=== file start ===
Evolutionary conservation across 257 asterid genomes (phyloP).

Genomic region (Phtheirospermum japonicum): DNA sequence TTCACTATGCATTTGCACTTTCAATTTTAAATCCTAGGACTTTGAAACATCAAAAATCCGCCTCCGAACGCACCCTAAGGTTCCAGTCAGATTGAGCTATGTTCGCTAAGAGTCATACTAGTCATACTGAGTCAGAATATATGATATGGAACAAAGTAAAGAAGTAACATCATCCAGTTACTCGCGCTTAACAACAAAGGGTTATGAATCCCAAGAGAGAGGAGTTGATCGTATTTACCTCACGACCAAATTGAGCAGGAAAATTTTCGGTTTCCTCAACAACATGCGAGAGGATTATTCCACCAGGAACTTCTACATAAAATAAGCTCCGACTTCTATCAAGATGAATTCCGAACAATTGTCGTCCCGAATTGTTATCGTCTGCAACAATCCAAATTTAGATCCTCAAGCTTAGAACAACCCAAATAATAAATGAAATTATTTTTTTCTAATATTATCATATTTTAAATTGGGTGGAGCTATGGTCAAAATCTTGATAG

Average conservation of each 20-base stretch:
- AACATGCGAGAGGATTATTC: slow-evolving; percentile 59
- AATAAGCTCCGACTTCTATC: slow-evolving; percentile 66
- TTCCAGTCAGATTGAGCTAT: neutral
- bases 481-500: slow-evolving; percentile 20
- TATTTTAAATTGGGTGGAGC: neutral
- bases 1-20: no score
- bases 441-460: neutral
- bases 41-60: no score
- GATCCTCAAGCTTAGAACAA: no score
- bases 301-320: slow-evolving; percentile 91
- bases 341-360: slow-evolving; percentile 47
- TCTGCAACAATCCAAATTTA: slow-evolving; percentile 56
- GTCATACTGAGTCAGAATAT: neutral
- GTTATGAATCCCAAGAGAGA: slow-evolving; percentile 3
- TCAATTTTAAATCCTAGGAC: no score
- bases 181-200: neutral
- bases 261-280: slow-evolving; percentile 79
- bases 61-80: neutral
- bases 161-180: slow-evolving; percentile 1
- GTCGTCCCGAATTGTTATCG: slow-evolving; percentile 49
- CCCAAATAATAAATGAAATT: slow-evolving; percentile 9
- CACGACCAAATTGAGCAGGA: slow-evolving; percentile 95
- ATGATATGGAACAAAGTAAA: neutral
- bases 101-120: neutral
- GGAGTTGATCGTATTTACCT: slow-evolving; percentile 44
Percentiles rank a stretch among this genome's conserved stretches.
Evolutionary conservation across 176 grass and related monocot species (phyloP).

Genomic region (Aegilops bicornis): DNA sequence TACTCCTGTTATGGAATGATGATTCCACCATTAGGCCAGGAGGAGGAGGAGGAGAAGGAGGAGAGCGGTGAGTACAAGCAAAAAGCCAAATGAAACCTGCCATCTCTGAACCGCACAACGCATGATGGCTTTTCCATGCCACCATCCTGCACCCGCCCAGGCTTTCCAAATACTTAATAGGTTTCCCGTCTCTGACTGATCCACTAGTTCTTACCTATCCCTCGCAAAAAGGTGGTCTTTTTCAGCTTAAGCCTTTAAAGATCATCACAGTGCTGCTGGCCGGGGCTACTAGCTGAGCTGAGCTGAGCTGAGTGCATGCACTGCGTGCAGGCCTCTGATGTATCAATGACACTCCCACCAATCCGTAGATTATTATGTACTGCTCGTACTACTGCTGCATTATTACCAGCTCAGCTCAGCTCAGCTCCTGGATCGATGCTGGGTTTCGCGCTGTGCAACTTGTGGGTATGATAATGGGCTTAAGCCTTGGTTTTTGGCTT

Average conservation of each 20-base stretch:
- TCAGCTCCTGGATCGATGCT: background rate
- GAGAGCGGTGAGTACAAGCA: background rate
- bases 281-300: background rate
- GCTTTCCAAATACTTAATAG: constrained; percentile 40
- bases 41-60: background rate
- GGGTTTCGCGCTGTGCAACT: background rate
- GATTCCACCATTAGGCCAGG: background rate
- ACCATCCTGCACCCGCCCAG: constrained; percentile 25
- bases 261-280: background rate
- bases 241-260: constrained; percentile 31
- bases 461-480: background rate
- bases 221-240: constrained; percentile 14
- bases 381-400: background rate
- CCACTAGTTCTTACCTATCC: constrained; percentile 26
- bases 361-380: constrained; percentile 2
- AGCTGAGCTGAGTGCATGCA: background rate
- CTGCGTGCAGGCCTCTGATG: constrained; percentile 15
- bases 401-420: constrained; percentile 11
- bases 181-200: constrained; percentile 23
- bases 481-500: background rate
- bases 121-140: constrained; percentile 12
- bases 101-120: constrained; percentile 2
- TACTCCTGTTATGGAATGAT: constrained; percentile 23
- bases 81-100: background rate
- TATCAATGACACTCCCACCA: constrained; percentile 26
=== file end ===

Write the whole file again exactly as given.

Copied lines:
Evolutionary conservation across 257 asterid genomes (phyloP).

Genomic region (Phtheirospermum japonicum): DNA sequence TTCACTATGCATTTGCACTTTCAATTTTAAATCCTAGGACTTTGAAACATCAAAAATCCGCCTCCGAACGCACCCTAAGGTTCCAGTCAGATTGAGCTATGTTCGCTAAGAGTCATACTAGTCATACTGAGTCAGAATATATGATATGGAACAAAGTAAAGAAGTAACATCATCCAGTTACTCGCGCTTAACAACAAAGGGTTATGAATCCCAAGAGAGAGGAGTTGATCGTATTTACCTCACGACCAAATTGAGCAGGAAAATTTTCGGTTTCCTCAACAACATGCGAGAGGATTATTCCACCAGGAACTTCTACATAAAATAAGCTCCGACTTCTATCAAGATGAATTCCGAACAATTGTCGTCCCGAATTGTTATCGTCTGCAACAATCCAAATTTAGATCCTCAAGCTTAGAACAACCCAAATAATAAATGAAATTATTTTTTTCTAATATTATCATATTTTAAATTGGGTGGAGCTATGGTCAAAATCTTGATAG

Average conservation of each 20-base stretch:
- AACATGCGAGAGGATTATTC: slow-evolving; percentile 59
- AATAAGCTCCGACTTCTATC: slow-evolving; percentile 66
- TTCCAGTCAGATTGAGCTAT: neutral
- bases 481-500: slow-evolving; percentile 20
- TATTTTAAATTGGGTGGAGC: neutral
- bases 1-20: no score
- bases 441-460: neutral
- bases 41-60: no score
- GATCCTCAAGCTTAGAACAA: no score
- bases 301-320: slow-evolving; percentile 91
- bases 341-360: slow-evolving; percentile 47
- TCTGCAACAATCCAAATTTA: slow-evolving; percentile 56
- GTCATACTGAGTCAGAATAT: neutral
- GTTATGAATCCCAAGAGAGA: slow-evolving; percentile 3
- TCAATTTTAAATCCTAGGAC: no score
- bases 181-200: neutral
- bases 261-280: slow-evolving; percentile 79
- bases 61-80: neutral
- bases 161-180: slow-evolving; percentile 1
- GTCGTCCCGAATTGTTATCG: slow-evolving; percentile 49
- CCCAAATAATAAATGAAATT: slow-evolving; percentile 9
- CACGACCAAATTGAGCAGGA: slow-evolving; percentile 95
- ATGATATGGAACAAAGTAAA: neutral
- bases 101-120: neutral
- GGAGTTGATCGTATTTACCT: slow-evolving; percentile 44
Percentiles rank a stretch among this genome's conserved stretches.
Evolutionary conservation across 176 grass and related monocot species (phyloP).

Genomic region (Aegilops bicornis): DNA sequence TACTCCTGTTATGGAATGATGATTCCACCATTAGGCCAGGAGGAGGAGGAGGAGAAGGAGGAGAGCGGTGAGTACAAGCAAAAAGCCAAATGAAACCTGCCATCTCTGAACCGCACAACGCATGATGGCTTTTCCATGCCACCATCCTGCACCCGCCCAGGCTTTCCAAATACTTAATAGGTTTCCCGTCTCTGACTGATCCACTAGTTCTTACCTATCCCTCGCAAAAAGGTGGTCTTTTTCAGCTTAAGCCTTTAAAGATCATCACAGTGCTGCTGGCCGGGGCTACTAGCTGAGCTGAGCTGAGCTGAGTGCATGCACTGCGTGCAGGCCTCTGATGTATCAATGACACTCCCACCAATCCGTAGATTATTATGTACTGCTCGTACTACTGCTGCATTATTACCAGCTCAGCTCAGCTCAGCTCCTGGATCGATGCTGGGTTTCGCGCTGTGCAACTTGTGGGTATGATAATGGGCTTAAGCCTTGGTTTTTGGCTT

Average conservation of each 20-base stretch:
- TCAGCTCCTGGATCGATGCT: background rate
- GAGAGCGGTGAGTACAAGCA: background rate
- bases 281-300: background rate
- GCTTTCCAAATACTTAATAG: constrained; percentile 40
- bases 41-60: background rate
- GGGTTTCGCGCTGTGCAACT: background rate
- GATTCCACCATTAGGCCAGG: background rate
- ACCATCCTGCACCCGCCCAG: constrained; percentile 25
- bases 261-280: background rate
- bases 241-260: constrained; percentile 31
- bases 461-480: background rate
- bases 221-240: constrained; percentile 14
- bases 381-400: background rate
- CCACTAGTTCTTACCTATCC: constrained; percentile 26
- bases 361-380: constrained; percentile 2
- AGCTGAGCTGAGTGCATGCA: background rate
- CTGCGTGCAGGCCTCTGATG: constrained; percentile 15
- bases 401-420: constrained; percentile 11
- bases 181-200: constrained; percentile 23
- bases 481-500: background rate
- bases 121-140: constrained; percentile 12
- bases 101-120: constrained; percentile 2
- TACTCCTGTTATGGAATGAT: constrained; percentile 23
- bases 81-100: background rate
- TATCAATGACACTCCCACCA: constrained; percentile 26